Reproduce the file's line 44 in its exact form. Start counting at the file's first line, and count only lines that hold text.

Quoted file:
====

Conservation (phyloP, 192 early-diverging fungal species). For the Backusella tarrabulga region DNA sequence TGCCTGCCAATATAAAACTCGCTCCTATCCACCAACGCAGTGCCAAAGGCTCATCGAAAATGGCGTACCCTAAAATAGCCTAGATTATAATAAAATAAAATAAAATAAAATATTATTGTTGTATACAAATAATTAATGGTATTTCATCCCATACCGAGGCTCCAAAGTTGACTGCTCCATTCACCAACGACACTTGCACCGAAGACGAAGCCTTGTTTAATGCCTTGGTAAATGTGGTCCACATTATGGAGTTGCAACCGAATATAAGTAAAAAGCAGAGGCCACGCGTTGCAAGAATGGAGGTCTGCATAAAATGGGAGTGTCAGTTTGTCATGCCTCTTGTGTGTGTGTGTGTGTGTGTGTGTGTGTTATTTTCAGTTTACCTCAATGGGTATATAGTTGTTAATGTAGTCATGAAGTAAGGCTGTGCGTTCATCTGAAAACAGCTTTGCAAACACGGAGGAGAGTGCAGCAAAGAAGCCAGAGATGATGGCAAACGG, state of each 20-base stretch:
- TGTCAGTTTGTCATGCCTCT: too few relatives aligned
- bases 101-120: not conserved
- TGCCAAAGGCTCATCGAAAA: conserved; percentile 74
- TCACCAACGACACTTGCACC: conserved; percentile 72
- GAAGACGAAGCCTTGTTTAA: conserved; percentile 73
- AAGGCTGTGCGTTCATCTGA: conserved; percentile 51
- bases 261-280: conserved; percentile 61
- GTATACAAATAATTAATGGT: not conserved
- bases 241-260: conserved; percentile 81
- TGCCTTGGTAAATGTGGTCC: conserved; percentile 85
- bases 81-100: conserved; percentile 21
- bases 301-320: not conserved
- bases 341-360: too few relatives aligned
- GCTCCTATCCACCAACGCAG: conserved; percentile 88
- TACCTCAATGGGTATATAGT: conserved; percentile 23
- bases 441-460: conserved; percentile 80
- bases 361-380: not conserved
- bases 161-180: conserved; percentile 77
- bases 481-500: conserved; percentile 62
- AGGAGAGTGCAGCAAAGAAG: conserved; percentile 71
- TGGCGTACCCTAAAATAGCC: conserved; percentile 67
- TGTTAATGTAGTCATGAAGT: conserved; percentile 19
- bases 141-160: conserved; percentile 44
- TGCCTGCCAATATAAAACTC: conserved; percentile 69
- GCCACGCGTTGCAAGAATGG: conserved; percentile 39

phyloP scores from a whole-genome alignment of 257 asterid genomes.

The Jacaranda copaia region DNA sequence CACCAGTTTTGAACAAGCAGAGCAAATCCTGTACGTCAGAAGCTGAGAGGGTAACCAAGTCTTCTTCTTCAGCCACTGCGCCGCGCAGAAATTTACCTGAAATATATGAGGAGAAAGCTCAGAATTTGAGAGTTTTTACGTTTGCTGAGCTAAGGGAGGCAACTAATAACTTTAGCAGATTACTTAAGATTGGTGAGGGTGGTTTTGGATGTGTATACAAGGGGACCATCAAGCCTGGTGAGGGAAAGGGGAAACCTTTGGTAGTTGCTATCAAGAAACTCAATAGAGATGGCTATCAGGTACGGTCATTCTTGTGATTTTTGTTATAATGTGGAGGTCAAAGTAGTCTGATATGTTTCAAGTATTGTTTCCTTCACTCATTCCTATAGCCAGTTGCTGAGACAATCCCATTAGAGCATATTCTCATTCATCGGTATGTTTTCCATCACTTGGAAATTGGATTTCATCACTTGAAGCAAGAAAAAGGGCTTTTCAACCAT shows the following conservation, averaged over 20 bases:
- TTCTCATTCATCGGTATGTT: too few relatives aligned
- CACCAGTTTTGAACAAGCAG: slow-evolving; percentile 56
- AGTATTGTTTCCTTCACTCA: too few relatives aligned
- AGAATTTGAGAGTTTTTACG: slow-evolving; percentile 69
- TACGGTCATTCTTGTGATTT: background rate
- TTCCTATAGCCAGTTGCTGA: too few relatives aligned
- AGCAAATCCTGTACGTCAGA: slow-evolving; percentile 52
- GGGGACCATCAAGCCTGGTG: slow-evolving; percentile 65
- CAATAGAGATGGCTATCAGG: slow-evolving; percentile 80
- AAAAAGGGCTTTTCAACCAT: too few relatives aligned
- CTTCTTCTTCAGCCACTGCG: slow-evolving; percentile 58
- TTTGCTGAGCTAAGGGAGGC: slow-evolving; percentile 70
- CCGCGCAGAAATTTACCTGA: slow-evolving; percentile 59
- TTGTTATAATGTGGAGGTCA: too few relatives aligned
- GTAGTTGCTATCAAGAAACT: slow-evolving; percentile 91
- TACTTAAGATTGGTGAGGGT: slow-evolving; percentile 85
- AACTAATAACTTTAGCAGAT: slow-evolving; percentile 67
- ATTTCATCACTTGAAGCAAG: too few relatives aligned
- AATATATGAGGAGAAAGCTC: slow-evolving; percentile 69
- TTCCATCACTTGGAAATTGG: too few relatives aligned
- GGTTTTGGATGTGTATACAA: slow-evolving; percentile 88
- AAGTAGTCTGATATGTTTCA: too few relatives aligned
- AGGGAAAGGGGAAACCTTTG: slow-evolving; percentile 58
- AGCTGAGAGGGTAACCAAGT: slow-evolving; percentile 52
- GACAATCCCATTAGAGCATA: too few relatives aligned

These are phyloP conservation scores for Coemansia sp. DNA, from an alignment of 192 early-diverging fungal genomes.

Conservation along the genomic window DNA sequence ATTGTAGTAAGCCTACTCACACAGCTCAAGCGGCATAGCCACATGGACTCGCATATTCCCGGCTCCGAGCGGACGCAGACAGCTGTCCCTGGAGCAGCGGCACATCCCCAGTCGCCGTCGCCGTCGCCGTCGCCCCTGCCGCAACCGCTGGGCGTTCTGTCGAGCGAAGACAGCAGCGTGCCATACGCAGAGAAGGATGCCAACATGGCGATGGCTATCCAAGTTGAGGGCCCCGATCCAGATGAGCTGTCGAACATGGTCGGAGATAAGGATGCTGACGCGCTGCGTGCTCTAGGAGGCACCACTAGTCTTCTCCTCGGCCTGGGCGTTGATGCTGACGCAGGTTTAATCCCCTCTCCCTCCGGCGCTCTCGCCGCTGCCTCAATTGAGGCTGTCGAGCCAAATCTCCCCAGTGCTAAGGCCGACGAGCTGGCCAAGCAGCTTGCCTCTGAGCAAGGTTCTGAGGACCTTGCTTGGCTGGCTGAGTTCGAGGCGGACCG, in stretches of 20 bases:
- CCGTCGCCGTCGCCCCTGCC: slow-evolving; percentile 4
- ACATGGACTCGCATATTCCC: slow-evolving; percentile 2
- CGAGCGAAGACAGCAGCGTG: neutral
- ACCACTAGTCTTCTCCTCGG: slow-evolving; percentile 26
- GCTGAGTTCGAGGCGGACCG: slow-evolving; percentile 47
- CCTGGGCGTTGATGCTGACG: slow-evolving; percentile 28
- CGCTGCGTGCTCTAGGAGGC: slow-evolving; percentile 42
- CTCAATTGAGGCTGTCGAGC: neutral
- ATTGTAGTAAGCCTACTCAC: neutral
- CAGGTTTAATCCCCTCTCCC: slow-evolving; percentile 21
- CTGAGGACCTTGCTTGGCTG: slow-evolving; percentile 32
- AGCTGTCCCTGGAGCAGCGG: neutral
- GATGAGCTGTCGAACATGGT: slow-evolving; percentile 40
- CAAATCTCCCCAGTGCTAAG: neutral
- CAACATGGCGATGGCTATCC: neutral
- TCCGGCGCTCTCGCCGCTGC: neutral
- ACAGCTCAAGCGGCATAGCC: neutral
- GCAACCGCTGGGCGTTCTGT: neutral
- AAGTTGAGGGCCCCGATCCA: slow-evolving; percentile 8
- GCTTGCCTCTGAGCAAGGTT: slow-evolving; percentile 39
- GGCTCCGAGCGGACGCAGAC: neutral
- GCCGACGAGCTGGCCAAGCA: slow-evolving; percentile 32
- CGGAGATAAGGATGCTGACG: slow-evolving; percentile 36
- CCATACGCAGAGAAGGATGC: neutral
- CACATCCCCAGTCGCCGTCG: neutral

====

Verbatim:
- TACTTAAGATTGGTGAGGGT: slow-evolving; percentile 85